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Sometimes Its OK to Have Ice Cream

Copyright © 1995 by John D. Goldhammer

This article appeared in the Summer 1995 issue of Mentor logoMentor Magazine

For me, God died one dark June night in 1950. The world as I knew it ended. I was nine years old. My father was returning home from his last trip as a traveling salesman before starting a new job that would not require him to be gone for months on the road. The Colorado highway patrol said he missed a curve on a mountain road outside Durango, smashing into a black metal telephone pole. Maybe he had fallen asleep? His car was demolished. He was thrown from the car as it rolled over and over.

My mother and my father's parents flew to Durango that night leaving me and my little brother with our cousins. That next morning, in a Durango hospital, my father died from massive internal injuries. He never woke up. Just before he died, apparently dreaming, he said, forebodingly, "Uh oh." I still miss him 44 years later. Remembering the times we spent together brings a nostalgic mixture of deep sorrow, love, and fond memories.

I was not allowed to go to my father's funeral. My mother, trying to protect me from another traumatic experience, actually prevented me from participating in the ritual of saying good-bye.

After crying inconsolably for weeks and raging against such a cruel God, I trained myself to be a brave young man - never to cry. And now after half a lifetime of "big boy" macho toughness, the tears are back - I've begun my grieving process. I've discovered, much to my surprise, that I like being able to feel my sadness. I now realize that I cut out a part of my soul trying to be strong. What I thought was strength turned out to be repression of a devastating, painful event.

You're thinking, "What does this have to do with ice cream?" Whenever I'm upset or feeling insecure, some part of me takes over, dragging me to the ice cream section at the local market. Afterwards I typically experience a mixed bag of emotions ranging from euphoria to extreme guilt. Sugar-saturated and shocked that I just polished off three of the 270 calorie, two-ounce servings after a perfectly adequate meal, I ask myself, "Why did I do that? What's more, why did I have to have that? How could this little container of coffee ice cream overpower a grown man? Where's my will power?"

It's embarrassing. In the supermarket I feel like a kid sneaking contraband past his parents. I assume the check-out clerk, who now recognizes me on sight because of my frequent visits, is thinking, "Shame on you! Where's your self-control?" When I can get away with it, I convince my wife to go in instead, while I lay low in the car. Along with the ice cream I make sure to put something healthy in my cart like fruit and vegetables, so people will realize that I really do eat sensible food. They'll think, "Maybe the ice cream is for someone else."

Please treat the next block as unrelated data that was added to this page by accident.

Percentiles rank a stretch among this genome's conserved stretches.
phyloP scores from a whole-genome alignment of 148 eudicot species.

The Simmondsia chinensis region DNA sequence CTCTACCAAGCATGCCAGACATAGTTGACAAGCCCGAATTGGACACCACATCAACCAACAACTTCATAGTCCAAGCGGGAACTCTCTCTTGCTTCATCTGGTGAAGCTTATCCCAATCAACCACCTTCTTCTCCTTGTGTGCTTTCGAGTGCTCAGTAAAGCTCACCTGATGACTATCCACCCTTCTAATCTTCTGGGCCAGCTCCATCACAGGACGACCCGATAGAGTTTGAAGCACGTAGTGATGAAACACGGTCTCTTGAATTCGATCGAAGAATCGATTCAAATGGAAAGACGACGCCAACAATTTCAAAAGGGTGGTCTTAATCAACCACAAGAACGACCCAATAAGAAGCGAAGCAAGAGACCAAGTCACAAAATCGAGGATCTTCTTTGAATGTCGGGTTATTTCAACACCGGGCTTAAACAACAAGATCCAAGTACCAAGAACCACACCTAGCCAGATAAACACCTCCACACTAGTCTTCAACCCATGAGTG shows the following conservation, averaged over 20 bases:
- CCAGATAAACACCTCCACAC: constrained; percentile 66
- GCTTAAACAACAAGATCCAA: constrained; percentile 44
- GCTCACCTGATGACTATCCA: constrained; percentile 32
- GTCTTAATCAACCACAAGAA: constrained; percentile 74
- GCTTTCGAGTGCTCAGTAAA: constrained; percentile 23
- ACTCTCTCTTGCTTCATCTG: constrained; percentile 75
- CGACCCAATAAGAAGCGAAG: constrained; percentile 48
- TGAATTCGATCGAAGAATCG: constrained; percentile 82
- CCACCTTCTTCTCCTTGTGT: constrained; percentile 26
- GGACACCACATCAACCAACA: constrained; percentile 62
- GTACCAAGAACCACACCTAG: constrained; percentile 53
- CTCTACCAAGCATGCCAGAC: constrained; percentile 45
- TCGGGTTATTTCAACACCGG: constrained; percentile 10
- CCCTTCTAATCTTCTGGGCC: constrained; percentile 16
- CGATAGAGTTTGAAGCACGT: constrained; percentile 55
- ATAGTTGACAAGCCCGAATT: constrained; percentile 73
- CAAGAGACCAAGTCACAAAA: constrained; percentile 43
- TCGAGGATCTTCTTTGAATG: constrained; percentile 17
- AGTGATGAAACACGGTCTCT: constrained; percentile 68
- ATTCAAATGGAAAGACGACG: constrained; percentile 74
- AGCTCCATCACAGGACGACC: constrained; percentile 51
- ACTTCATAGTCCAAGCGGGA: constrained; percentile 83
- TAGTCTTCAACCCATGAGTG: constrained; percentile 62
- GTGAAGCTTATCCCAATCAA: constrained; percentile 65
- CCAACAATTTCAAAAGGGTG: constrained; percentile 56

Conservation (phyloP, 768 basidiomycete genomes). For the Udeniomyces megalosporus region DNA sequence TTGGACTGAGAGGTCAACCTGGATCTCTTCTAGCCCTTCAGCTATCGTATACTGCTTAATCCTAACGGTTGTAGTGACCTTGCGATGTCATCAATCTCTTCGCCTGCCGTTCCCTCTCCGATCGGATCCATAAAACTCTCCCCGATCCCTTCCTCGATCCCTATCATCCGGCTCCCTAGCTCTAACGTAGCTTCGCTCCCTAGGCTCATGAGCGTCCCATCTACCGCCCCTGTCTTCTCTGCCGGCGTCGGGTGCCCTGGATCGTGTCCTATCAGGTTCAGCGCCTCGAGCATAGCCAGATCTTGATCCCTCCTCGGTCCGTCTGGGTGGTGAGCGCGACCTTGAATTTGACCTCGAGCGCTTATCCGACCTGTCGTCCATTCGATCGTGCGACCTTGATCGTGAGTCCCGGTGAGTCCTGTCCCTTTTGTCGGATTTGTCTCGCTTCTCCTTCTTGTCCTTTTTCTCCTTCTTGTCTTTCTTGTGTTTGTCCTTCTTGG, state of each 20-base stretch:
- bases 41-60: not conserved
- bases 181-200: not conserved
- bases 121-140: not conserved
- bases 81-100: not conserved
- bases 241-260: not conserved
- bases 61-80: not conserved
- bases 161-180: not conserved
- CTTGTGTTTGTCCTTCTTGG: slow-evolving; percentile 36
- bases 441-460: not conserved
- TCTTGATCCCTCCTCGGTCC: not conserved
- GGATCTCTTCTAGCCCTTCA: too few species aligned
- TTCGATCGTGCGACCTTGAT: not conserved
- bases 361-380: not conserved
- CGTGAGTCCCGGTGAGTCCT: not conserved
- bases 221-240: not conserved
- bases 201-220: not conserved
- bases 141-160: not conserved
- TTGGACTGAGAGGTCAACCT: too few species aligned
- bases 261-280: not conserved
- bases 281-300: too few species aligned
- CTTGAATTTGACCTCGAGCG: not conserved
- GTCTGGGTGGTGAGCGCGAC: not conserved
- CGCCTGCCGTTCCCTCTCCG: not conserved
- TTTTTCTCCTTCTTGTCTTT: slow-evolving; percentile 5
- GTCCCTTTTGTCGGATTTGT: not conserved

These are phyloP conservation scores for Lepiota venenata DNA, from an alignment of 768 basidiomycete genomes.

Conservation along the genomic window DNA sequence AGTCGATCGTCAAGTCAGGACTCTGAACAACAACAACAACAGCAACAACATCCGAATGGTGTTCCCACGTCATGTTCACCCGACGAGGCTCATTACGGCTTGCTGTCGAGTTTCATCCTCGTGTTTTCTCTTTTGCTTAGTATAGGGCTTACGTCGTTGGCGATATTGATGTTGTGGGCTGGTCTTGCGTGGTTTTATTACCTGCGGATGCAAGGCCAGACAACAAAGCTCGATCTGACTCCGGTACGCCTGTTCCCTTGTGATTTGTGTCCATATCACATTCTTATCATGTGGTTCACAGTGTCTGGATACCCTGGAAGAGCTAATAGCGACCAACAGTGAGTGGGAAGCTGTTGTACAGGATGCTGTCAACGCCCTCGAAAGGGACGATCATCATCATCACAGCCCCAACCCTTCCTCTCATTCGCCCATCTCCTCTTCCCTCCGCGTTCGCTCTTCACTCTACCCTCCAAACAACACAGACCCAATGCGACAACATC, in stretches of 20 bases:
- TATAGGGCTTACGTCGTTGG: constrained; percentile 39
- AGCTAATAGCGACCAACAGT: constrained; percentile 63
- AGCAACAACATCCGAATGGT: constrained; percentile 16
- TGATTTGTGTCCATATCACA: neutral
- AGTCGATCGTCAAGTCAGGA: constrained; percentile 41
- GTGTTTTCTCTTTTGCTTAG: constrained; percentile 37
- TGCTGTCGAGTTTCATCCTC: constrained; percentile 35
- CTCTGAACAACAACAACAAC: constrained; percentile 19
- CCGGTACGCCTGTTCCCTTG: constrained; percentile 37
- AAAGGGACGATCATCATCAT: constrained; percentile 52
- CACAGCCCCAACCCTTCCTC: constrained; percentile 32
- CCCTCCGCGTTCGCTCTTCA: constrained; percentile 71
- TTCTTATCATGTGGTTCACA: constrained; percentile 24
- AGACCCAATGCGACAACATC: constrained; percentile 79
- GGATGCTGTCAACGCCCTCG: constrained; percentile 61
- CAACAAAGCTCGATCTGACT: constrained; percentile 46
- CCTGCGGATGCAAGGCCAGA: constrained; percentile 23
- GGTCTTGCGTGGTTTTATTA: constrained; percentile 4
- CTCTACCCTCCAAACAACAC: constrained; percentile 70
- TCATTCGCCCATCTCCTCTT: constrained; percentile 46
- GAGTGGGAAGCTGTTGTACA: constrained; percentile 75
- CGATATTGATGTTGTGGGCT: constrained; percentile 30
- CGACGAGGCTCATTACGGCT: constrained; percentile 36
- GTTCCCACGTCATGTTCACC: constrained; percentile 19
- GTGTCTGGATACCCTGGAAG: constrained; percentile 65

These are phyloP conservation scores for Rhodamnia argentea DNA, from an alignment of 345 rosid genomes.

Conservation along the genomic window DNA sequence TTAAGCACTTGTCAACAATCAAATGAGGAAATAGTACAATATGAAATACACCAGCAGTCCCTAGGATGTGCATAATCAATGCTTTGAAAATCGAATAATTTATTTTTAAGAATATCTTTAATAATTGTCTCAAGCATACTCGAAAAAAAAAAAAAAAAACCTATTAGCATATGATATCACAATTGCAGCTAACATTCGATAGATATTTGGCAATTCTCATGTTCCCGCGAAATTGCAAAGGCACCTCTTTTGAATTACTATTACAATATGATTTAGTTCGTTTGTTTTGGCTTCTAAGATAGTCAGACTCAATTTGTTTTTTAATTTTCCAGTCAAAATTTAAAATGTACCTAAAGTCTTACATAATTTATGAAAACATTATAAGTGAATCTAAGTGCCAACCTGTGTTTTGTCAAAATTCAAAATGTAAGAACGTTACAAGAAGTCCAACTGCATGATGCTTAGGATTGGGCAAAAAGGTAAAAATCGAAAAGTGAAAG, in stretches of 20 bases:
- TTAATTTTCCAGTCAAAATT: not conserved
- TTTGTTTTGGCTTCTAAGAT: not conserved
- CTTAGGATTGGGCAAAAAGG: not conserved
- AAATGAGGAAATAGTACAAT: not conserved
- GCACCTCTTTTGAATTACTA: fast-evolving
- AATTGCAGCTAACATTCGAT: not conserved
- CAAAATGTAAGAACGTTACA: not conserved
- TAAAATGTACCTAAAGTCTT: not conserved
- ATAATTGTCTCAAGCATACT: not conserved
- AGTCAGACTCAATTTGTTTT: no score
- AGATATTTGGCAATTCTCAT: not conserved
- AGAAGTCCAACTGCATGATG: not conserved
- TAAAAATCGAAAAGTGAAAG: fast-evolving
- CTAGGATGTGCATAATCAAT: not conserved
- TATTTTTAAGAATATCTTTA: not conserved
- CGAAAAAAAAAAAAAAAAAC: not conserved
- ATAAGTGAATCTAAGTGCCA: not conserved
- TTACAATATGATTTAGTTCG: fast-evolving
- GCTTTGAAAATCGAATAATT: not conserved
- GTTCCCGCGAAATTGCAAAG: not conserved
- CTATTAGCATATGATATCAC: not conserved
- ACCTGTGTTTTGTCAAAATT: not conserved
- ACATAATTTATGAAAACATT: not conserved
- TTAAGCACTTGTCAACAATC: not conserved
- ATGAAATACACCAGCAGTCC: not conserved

A Therapy Session With Myself

OK, I'm a therapist, a "depth" psychologist, the kind that supposedly can really get at the hidden meanings of things. After years of sneaking around with my ice cream I decided to do some serious self-therapy, devise a psychological battle plan against this gargantuan impulse. The next time this craving knocked at the door of my otherwise always-in-control psyche, I planned to delay gratifying my longing for ice cream. I decided to create what I like to think of as an insight gap - a sort of empty, do-nothing space where I could just think and imagine. I did not have to wait long. Simply waiting created space, a gap in-between my urge to indulge and acting on my impulse. In this gap I thought and wrote about my feelings. A strong association with my father came up.

I remembered that my father took me everywhere with him. And I recalled our frequent trips to the neighborhood creamery as a small boy, around three to five years old - my hand held firmly and reassuringly in his strong hand. For me, he represented ultimate love, security, and comfort. I loved being with my dad; and the taste of those double-scoop delicacies became intense memories for me, not only of ice cream, but of special times of bonding with my father. Suddenly ice cream became a metaphor for the fatherly affection and security that had been so abruptly taken from me.

The result: paradoxically, I am more in control, not through some patriarchal authority, but through new empathy for a part of myself - through soul work in the space-in-between impulse and action. I now feel more capable of extending understanding and compassion to others. Of course I still love ice cream. But now I can acknowledge and comfort this little guy inside me who misses his dad. In some way I can try to be the father he lost.

So when the urge to splurge grabs you by the collar, stop, wait, watch, feel, imagine, write. Maybe you'll discover some wounded, banished part of yourself reaching out, wanting your acknowledgment and love. Now when the impulse to get ice cream comes, I talk to this insecure little fellow, reassuring him and letting him know that it's OK to cry, to be sad, to grieve - and yes, sometimes it's OK to have ice cream.

John Goldhammer. Ph.D. is a psychotherapist and author of three books. His new book, Radical Dreaming: Use Your Dreams to Change Your Life, has just been released (July 2003). Adapted from: Radical Dreaming: Use Your Dreams to Change Your Life (Kensington Publishing / Citadel Press, 850 Third Avenue, New York, NY 10022). John lives in Seattle, Washington (206) 306-0322. He is also the author of: Under the Influence: The Destructive Effects of Group Dynamics (Prometheus Books), and The Save Your Business Book (Macmillan / Lexington).

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